are especially vulnerable to bunching of bad debt losses, that
such bunched losses tend to occur in years of banks' lowest
income and that such an institution's bad debt experience over a
rather long (twenty years) as well as dramatic (including the
depression) period bears some relation to that bank's likely bad
debt experience in the future. He apparently also concluded that
while banks should be protected in the event of an economic
downturn they should not be allowed to create a mere contingency
reserve. The twenty year loss experience factor limited by the
ceiling provision is his compromise solution.
It is not for the Court to decide whether banks are entitled to
a special method of computing reserves, and a resultant tax
benefit, not accorded to other taxpayers. The Mimeo has never
been withdrawn. It applies generally to all banks. Accordingly,
plaintiff is entitled to its benefits.
4. Mimeograph 6209 Computation
The parties are in dispute with respect to certain principles
to be used in computing plaintiff's loss experience factor.
First, they disagree as to whether, for the years 1932-40, the
relevant bad debt experience is that of the New Bank only or that
of the New Bank combined with that of the Old Bank. The Court
concludes that Mimeo 6209 requires use of the latter method.
As already stated, the two banks represented in fact a single
and continuous banking operation. This finding is supported by
such evidence as the identity of location, employees, officers
and directors; the role of the Pullman Company in each bank; the
banks' use of section 12 of the Illinois Banking Act with the
intent that, when the depression dust cleared, a solvent Pullman
Bank would remain; and the form and implementation of the 1932
agreement extended in 1937. The different books, the technical
separation of the corporate entities, the separate audits, and
the somewhat divergent list of shareholders reflect more form
Furthermore, the reserve envisioned by Mimeo 6209 is one which
is the product of good and bad years. But the New Bank's years of
least bad debt losses were the depression years when it held only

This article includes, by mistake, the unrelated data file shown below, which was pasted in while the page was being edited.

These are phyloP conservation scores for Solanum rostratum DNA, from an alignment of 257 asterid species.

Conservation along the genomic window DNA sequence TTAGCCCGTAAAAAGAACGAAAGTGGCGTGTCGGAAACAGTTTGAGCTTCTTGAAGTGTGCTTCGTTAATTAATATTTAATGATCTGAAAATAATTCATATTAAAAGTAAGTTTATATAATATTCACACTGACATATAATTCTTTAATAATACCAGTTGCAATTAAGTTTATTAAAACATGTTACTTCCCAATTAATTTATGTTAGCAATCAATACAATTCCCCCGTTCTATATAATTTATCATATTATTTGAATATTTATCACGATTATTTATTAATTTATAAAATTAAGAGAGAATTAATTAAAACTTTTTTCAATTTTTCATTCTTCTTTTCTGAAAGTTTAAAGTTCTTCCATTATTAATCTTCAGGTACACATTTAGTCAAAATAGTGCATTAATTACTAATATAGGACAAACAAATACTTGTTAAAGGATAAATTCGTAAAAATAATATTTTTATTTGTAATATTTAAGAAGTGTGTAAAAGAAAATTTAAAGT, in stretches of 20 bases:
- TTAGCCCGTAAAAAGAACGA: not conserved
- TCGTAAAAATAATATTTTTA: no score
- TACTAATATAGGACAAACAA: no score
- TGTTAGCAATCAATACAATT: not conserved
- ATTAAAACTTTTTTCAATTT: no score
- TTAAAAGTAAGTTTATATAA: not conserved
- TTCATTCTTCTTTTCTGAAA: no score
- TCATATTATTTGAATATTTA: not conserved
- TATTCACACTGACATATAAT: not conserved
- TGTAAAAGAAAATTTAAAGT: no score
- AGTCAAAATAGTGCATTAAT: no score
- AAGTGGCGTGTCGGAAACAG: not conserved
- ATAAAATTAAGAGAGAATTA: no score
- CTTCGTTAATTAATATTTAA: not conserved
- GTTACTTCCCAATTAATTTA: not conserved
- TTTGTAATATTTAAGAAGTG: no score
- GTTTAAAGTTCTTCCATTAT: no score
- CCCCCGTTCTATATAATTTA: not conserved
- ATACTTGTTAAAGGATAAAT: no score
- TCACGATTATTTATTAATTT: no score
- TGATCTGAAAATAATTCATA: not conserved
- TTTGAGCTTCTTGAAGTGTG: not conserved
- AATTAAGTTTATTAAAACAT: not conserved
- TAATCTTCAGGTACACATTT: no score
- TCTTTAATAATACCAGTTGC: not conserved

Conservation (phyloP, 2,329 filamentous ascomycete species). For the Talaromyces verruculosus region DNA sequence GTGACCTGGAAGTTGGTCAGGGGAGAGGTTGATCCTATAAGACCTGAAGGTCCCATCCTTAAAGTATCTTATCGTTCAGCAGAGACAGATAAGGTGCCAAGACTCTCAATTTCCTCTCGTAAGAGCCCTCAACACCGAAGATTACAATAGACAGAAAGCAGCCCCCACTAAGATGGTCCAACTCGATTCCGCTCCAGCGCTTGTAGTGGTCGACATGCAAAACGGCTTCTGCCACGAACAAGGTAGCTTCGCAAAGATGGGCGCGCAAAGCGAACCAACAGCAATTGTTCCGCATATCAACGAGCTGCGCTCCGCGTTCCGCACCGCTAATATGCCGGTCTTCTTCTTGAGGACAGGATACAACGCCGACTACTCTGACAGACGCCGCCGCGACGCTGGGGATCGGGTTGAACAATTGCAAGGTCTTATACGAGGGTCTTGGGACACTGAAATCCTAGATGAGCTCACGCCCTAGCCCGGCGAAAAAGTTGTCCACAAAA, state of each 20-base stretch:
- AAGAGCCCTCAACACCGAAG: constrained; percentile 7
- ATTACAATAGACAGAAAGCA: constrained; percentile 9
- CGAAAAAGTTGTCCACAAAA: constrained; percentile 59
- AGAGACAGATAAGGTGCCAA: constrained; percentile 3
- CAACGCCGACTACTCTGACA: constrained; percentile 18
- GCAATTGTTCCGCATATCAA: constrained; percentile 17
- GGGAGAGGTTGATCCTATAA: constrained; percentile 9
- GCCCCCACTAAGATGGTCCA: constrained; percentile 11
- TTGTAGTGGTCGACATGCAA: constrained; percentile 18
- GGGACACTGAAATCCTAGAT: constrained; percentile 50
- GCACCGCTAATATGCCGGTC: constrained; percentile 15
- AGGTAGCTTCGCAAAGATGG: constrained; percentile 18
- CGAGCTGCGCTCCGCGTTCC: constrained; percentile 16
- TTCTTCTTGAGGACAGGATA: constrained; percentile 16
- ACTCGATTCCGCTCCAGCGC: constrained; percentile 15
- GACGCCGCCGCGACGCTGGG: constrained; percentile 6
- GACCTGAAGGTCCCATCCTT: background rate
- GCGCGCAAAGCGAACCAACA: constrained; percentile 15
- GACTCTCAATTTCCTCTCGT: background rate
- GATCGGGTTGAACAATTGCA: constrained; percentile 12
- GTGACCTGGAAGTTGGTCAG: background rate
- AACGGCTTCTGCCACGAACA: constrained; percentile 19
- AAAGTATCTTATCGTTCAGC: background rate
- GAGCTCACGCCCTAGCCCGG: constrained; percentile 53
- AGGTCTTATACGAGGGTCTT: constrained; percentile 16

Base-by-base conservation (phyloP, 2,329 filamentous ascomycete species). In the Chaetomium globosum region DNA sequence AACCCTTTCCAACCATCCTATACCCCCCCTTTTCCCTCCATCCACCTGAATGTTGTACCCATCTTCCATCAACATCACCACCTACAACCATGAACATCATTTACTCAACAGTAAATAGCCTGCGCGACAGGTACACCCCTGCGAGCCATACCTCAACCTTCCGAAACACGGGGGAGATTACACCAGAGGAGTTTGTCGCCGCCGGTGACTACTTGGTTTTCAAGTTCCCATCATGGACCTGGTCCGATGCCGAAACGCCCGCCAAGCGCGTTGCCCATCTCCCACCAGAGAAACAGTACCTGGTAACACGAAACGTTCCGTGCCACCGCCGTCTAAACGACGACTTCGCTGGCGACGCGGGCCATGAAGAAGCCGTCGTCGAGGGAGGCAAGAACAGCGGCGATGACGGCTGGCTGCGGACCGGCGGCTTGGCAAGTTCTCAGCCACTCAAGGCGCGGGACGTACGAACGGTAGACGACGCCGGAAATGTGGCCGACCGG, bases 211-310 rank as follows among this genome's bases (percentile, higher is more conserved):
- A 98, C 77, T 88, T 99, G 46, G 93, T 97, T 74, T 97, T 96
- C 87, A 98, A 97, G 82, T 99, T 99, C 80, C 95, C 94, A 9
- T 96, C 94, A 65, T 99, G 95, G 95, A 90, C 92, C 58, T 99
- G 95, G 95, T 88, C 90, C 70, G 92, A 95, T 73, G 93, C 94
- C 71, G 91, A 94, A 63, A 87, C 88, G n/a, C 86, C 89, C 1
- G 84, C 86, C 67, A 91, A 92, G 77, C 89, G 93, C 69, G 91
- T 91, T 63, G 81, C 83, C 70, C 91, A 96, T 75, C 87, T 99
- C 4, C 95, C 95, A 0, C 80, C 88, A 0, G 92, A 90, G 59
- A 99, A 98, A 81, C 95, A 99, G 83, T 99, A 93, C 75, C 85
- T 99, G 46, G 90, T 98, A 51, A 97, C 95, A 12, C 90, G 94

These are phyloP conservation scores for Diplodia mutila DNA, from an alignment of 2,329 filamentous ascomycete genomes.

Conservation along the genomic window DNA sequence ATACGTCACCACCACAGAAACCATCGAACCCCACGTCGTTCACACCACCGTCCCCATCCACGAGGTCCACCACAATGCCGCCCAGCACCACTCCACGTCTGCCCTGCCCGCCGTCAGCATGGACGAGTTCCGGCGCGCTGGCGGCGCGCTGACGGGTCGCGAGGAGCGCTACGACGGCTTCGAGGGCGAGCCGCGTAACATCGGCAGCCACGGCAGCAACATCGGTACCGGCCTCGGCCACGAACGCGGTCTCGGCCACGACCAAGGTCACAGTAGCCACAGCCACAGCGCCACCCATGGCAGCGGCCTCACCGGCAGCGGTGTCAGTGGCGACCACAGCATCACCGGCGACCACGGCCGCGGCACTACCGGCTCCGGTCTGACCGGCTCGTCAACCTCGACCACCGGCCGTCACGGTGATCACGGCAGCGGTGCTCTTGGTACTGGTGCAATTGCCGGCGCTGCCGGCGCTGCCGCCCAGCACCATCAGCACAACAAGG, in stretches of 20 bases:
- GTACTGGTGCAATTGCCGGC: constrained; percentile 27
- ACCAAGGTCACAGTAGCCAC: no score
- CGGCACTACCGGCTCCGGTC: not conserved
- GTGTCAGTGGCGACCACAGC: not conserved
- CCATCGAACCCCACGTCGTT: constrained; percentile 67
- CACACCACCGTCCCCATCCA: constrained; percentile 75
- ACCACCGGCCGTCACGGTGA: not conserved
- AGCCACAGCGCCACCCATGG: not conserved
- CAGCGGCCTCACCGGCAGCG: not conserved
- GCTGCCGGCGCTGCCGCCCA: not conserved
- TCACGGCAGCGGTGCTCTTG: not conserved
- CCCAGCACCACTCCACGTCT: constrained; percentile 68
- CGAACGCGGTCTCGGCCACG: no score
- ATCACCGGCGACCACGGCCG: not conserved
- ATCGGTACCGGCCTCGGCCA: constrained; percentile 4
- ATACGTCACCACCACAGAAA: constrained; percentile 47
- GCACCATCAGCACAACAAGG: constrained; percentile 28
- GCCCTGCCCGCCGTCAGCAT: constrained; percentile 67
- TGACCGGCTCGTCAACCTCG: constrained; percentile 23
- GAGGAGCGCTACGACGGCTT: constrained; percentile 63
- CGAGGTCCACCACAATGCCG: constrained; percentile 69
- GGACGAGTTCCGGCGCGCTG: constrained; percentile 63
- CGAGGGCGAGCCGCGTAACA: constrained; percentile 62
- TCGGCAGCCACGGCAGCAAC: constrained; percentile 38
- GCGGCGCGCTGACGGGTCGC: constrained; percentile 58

the cream of the Old Bank's portfolio. In fact, plaintiff's loss
experience in 1956, concededly a low loss year, was as high or
higher than the loss experience sustained by the New Bank alone
during any year while the Old Bank was in liquidation.
Plaintiff's use of the Old Bank's loss experience during the
latter's period of liquidation does not constitute, as defendant
contends, utilization of a substituted loss experience; rather it
merely recognizes that plaintiff once consisted of two parts both
of which combined to comprise the whole.
Next, the parties disagree as to whether a write-down of an
account constitutes a bad debt loss within the meaning of the
Mimeo. Plaintiff concedes that some items appearing in its
calculation of the Old Bank's net charge-offs for 1930 and 1931
were mere write-downs.
Ordinarily, to be deductible a debt must clearly be worthless.
Cf. Spring City Foundry Co. v. Commissioner, 292 U.S. 182, 54
S.Ct. 644, 78 L.Ed. 1200 (1934); Loewi & Co. v. Commissioner,
232 F.2d 621 (7th Cir. 1956). No reason has been advanced as to why
the rule should be otherwise under Mimeo 6209. Accordingly, the
Court concludes that such write-downs do not constitute bad debt
Third, plaintiff seeks to include in the Old Bank's bad debt
losses for 1932 certain accounts which the State Auditor ordered
the Old Bank to write off in that year as worthless but with
which order the bank failed to comply. The Old Bank did not
report such losses on its 1932 federal income tax return.
While the Auditor's order is entitled to some weight in
establishing when, thirty years ago, these losses occurred, it
should not be accorded conclusive weight thereon. The Court holds
that these accounts did not become worthless for purposes of
Mimeo 6209 until they
were written off the bank's books. Cf. Hadley Falls Trust Co. v.
United States, 110 F.2d 887, 893 (1st Cir. 1940).
The parties should be able, within this framework, to calculate
plaintiff's loan base without further assistance from the Court
and shall endeavor between themselves to resolve any differences
which may remain as to the amount of any refund to which
plaintiff is entitled. They shall refer to the Court only those
questions on which they are unable to reach an accord. Within
thirty days, they shall report to the Court on their progress
toward such resolution.